Author: Norah Aldawsari, M.S.
Schizophrenia is a serious mental health disorder that negatively affects one’s cognitive, emotional, and social functions. Individuals with schizophrenia may experience hearing voices, seeing objects or people, smelling, or feeling sensations. They may also have false beliefs that are extremely distorted, called delusions, that have no basis in reality or in one’s culture. They may experience disorganized thoughts and speech, making it hard to communicate. For example, they may jump from one topic to another, use thoughts and ideas that seem unreal, and answer questions in ways that are confusing to others. They may display disorganized behavior, such as awkward or excessive repetitive movements and rigid body posture, affecting their family and loved ones.
Schizophrenia affects parts of the brain that are responsible for cognitive functioning, such as memory, attention, concentration, reasoning, information processing, planning, organizing, and verbal and nonverbal expression. Individuals with schizophrenia may experience a lack of motivation and energy, social withdrawal, decreased or no emotional expression, and reduced verbal communication. Thus, such symptoms and deficits can interrupt one’s ability to function and cause significant serious issues preventing individuals from enjoying their lives.
Managing the symptoms of schizophrenia could be challenging if there is lack of support and knowledge. Family members play a significant role in overcoming such challenges associated with experiencing schizophrenia. Family members are considered the front line to recognize symptoms, provide practical and emotional support, communicate with professionals and be part of the treatment plan, encourage their loved ones to comply with their treatment, and help them access clinics and facilities.
Here are some tips for families of loved ones with schizophrenia:
- Educate yourself about schizophrenia and its symptoms.
- Provide structure, routine, and meaning to reduce isolation and increase motivation.
- Plan for exciting and enjoyable activities, for example, listening to music, playing with pets, or working out.
- Help them to take their medication as prescribed, for example, using a pills organizer.
- Limit the presence of alcohol in the house and use of drugs.
- Help them to attend their appointments and show them your love and support.
- Help your loved ones to maintain healthy self-care, positive coping skills, and active lifestyle.
- Focus on the individuals’ strengths and praise their small successes and attempts.
Some individuals with schizophrenia may experience crises because of their hallucinations, paranoia, or delusions.Here are some recommendations that could be helpful during a crisis.
- Do not try to argue or criticize with what they say, hear, and see. Be supportive and understanding, as what they hear and see may be true in their head.
- Do not challenge their delusions.
- Minimize any distractions and stimulation that could intensify their distress.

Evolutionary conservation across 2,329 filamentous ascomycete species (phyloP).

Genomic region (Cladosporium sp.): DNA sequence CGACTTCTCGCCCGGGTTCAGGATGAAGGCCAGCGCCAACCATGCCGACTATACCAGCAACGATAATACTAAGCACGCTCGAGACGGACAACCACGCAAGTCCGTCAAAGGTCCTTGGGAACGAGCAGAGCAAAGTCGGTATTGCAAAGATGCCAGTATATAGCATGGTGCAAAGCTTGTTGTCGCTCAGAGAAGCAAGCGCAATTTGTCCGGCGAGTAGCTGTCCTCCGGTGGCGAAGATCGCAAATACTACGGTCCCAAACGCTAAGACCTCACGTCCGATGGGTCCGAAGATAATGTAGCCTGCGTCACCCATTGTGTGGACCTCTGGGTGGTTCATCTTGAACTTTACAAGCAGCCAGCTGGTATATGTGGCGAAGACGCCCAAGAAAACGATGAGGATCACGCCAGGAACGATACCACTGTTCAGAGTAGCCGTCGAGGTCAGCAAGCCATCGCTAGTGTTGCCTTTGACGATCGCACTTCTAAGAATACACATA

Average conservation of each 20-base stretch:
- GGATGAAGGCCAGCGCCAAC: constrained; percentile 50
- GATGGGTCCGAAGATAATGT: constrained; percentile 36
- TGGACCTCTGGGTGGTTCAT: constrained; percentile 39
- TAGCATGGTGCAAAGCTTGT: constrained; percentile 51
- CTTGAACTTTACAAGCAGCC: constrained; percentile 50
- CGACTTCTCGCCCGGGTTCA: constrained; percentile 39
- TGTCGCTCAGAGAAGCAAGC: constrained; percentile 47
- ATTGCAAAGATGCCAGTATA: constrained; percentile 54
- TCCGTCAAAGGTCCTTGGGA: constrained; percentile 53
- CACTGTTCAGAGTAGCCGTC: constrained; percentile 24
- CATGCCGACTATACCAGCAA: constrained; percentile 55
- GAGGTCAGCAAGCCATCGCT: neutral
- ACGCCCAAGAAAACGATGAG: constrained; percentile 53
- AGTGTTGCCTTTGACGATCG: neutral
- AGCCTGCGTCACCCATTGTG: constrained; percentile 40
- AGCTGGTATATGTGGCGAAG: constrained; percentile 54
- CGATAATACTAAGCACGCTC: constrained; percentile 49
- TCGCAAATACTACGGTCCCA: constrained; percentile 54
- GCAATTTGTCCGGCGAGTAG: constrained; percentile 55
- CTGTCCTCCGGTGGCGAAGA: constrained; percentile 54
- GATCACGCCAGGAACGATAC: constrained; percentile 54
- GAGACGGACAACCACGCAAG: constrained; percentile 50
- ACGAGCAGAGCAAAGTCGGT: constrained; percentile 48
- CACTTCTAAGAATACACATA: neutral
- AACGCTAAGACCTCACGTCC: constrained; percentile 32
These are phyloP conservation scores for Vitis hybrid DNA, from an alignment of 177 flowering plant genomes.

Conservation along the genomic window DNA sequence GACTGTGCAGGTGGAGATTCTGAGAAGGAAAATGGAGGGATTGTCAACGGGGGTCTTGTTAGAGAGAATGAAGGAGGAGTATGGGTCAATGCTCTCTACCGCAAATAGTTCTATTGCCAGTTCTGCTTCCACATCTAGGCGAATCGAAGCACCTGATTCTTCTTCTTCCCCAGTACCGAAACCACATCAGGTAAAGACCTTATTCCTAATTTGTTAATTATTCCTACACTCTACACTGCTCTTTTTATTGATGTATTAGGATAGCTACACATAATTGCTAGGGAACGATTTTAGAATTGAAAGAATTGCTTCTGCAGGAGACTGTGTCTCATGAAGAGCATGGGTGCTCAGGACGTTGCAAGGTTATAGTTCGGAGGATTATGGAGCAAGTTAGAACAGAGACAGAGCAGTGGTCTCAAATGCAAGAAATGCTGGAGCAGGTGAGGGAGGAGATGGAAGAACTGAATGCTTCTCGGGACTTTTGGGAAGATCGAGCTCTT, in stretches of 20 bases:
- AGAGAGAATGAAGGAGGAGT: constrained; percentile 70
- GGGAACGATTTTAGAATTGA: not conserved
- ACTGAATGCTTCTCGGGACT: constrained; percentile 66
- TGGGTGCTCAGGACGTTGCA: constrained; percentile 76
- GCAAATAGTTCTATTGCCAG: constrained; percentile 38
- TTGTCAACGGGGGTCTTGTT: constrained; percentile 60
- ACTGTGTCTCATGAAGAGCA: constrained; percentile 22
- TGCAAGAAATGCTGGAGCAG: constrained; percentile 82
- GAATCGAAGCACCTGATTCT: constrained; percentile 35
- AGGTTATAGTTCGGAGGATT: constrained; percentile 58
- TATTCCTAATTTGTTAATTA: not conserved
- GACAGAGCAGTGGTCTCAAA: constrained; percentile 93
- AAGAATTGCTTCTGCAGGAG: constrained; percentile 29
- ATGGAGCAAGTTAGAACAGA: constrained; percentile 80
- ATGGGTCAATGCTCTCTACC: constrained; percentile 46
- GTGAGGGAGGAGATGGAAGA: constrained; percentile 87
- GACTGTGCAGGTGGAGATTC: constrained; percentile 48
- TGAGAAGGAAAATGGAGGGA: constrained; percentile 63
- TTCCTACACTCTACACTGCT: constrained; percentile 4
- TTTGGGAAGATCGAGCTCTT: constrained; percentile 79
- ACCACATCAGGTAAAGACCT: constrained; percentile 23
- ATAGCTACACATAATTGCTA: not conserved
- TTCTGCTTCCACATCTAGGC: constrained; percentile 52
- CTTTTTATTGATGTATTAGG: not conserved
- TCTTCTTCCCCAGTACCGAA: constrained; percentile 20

- Do not yell or shout at them – they may feel unsafe and this may increase their paranoia.
- Encourage them to engage in enjoyable activities, such as walking, taking a shower, drawing, dancing, listening to music and accompany them if needed.
- Allow them to have personal and physical space, if needed.
- Do not give a lot of instructions and information at once. Speak slowly and clearly with short, simple questions.
- Invite them to sit down and talk about distressing feelings or thoughts.
Being diagnosed with schizophrenia can have significant impacts not only on the individual but also their family members. Changing roles and having more responsibilities can cause stress and burnout for the family. Family members may have to change their schedule, take time and days off, and ensure their loved one with schizophrenia is safe and compliant with their treatment.
Here are some tips that can help families to cope with stress and confusion:
- Join a support group for families and friends who have similar experiences.
- Make an appointment with a social worker or a mental health professional on how you can help your loved one.
- Educate yourself about the medication and its side effects and learning the early signs for any crisis.
- Attend a psychoeducational course to learn more about schizophrenia and treatments that are helpful, including:
- Culturally Informed Therapy for Schizophrenia: A Family-Focused Cognitive-Behavioral Approach, Clinician Guide
- Cognitive Adaption Training and Environmental Support
- Advocate on behalf of your friend and family members and provide the valuable help you can add to the treatment.
- Have a schedule to help plan and prioritize your tasks and responsibilities.
- Allow others to help and ask for help from others.
- Do not forget to take care of yourself.
For more information, please visit:
Center for Addiction and Mental Health (CAMH). (n.d.). Cognitive adaption training. https://www.porticonetwork.ca/web/schizophrenia-family-strategies/understanding/cognitive-adaptation-training
Center for Addiction and Mental Health (CAMH). (2017). Schizophrenia: An information guide. https://www.camh.ca/-/media/files/guides-and-publications/schizophrenia-guide-en.pdf
Kidd. S., Velligan, D. I., & Maples, N. J. Supporting a family member with schizophrenia: Practical strategies for daily living. (2017). Centre for Addiction and mental Health https://www.porticonetwork.ca/web/schizophrenia-family-strategies/understanding
National Alliance on Mental Illness (NAMI). (March, 2015). Schizophrenia. https://www.nami.org/NAMI/media/NAMI-Media/Images/FactSheets/Schizophrenia-FS.pdf
Weisman de Mamani, A., McLaughlin, M., Altamirano, O., Lopez, D., & Ahmad, S. S. (2021). Culturally informed therapy for schizophrenia: A family-focused cognitive behavioral approach: Clinician guide. Oxford University Press. https://doi.org/10.1093/med-psych/9780197500644.001.0001